The beauty of the building’s interior is enhanced by its fifteen stained glass windows, designed and constructed by Mayer Studios in Munich, Germany and installed by Nicholas Wager of New York City. Mayer Studios has stained-glass installations all over the world, primarily in Ireland, England, New Zealand, and the United States. Only a few churches in South Carolina have Mayer windows, and St. Timothy’s is the only church in the midlands area. The large stained glass window above the Altar was given by the Women of the Church in memory of loved ones. The twelve windows in the nave depict the life of Christ, beginning with the annunciation of the Virgin Mary and ending with the Resurrection. These windows were given as memorials by various individuals and families. Both the large window over the Altar and the twelve smaller windows were dedicated on January 25, 1959. In 1974, two large stained-glass windows were installed in the transepts of the church, depicting the Ascension of Christ and Christ and the Children. Both were dedicated on January 26, 1975. 


The sanctuary’s brass work includes the large Altar cross, the brass pulpit which carries the monogram for Christ, and the brass lectern in the shape of an eagle, the symbol of St. John Wooden furnishings include the Baptismal font and the walnut cradle, used to rock newly christened babies and welcome them into the congregation in the early days of the church. 


In 1895, a pedal organ was acquired for the original chapel, and Miss Grace Gibson served as the first organist. This organ was destroyed in the 1912 fire, along with all other furnishings. The first pipe organ was installed in 1924, a Moeller Op. 4543, that was secured from Trinity Mission in Olympia. It was a 2-manual pipe organ with nine ranks of pipes, mixture, and tremulant. It was later given to Resurrection Lutheran Church on Moss Avenue, and St. Timothy’s purchased the current Wicks organ in 1963. It is a 2-manual organ with 14 ranks of pipes, two mixtures, and tremulant.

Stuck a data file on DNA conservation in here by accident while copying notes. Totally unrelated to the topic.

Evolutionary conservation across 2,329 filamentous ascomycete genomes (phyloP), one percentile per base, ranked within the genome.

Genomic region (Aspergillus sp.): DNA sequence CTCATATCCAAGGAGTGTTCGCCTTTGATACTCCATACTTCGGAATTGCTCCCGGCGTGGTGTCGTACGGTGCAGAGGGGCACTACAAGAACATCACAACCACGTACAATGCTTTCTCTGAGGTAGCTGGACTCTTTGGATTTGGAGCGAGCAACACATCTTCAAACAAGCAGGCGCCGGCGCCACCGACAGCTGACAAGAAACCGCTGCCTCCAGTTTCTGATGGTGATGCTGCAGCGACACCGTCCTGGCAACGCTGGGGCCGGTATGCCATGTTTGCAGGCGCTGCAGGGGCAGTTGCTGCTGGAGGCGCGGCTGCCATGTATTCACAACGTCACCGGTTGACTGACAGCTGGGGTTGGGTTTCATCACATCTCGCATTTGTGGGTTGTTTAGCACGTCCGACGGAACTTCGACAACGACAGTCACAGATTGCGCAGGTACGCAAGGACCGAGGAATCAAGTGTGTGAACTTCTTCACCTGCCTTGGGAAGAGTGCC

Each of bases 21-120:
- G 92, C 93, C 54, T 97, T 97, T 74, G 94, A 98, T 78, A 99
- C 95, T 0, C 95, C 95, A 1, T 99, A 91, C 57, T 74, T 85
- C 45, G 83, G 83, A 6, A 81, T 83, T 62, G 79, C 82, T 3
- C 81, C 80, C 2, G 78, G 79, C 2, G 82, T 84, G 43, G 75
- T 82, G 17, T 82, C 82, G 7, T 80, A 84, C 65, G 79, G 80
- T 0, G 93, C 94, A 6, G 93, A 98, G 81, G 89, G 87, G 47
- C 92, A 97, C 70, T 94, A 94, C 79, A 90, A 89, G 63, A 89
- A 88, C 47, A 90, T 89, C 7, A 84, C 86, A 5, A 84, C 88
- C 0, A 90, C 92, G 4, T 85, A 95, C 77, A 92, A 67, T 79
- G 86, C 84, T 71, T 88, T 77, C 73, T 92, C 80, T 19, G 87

St. Timothy’s has often been called the “Governors’ Church.” Because of its proximity to the Governor’s Mansion, many sitting governors, including Governors Richard W. Riley, Carroll A. Campbell, Jr. and Marshall Clement (Mark) Sanford, Jr. frequently walked down Lincoln Street and worshipped here. 

In 2018, the beautiful crepe myrtle that is the anchor on the Calhoun Street side was recognized as a Treasured Tree by the City of Columbia.


As Arsenal Hill has lost its residential character, St. Timothy’s has changed with the times. No longer a neighborhood parish, its current members hail from all areas of greater Columbia. While some are third and fourth generation members, most are not. They remain united in St. Timothy’s mission of outreach and service. One of the significant ministries of the church is assisting those within in the shadow of its steeple, particularly the homeless. St. Timothy’s continues to be a vital part of the Arsenal Hill neighborhood and the City of Columbia, providing a respite for worship and contemplation while also serving those in need within and beyond its doors. 



• Long-term contributions to the Arsenal Hill neighborhood 

• Country Gothic architectural style 

• 15 stained glass windows created by Mayer Studios in Munich, Germany and installed by Nicholas Wagner of New York City 

• Beckham and Seay Gardens 

• “Governors’ Church” 

• First and only affiliate Quiet Garden in SC 


St. Timothy’s Episcopal Church 

Founded in 1892 as a Sunday School for the children of Arsenal Hill and third oldest Episcopal Church in the city, the original chapel was destroyed by fire in 1912. The cornerstone for the current Gothic-style church was laid in 1913. The sanctuary contains stained glass windows created by Mayer Studios in Munich, Germany. Beckham Garden, adjacent to the sanctuary, is the only Affiliate Quiet Garden in SC.

bottom of page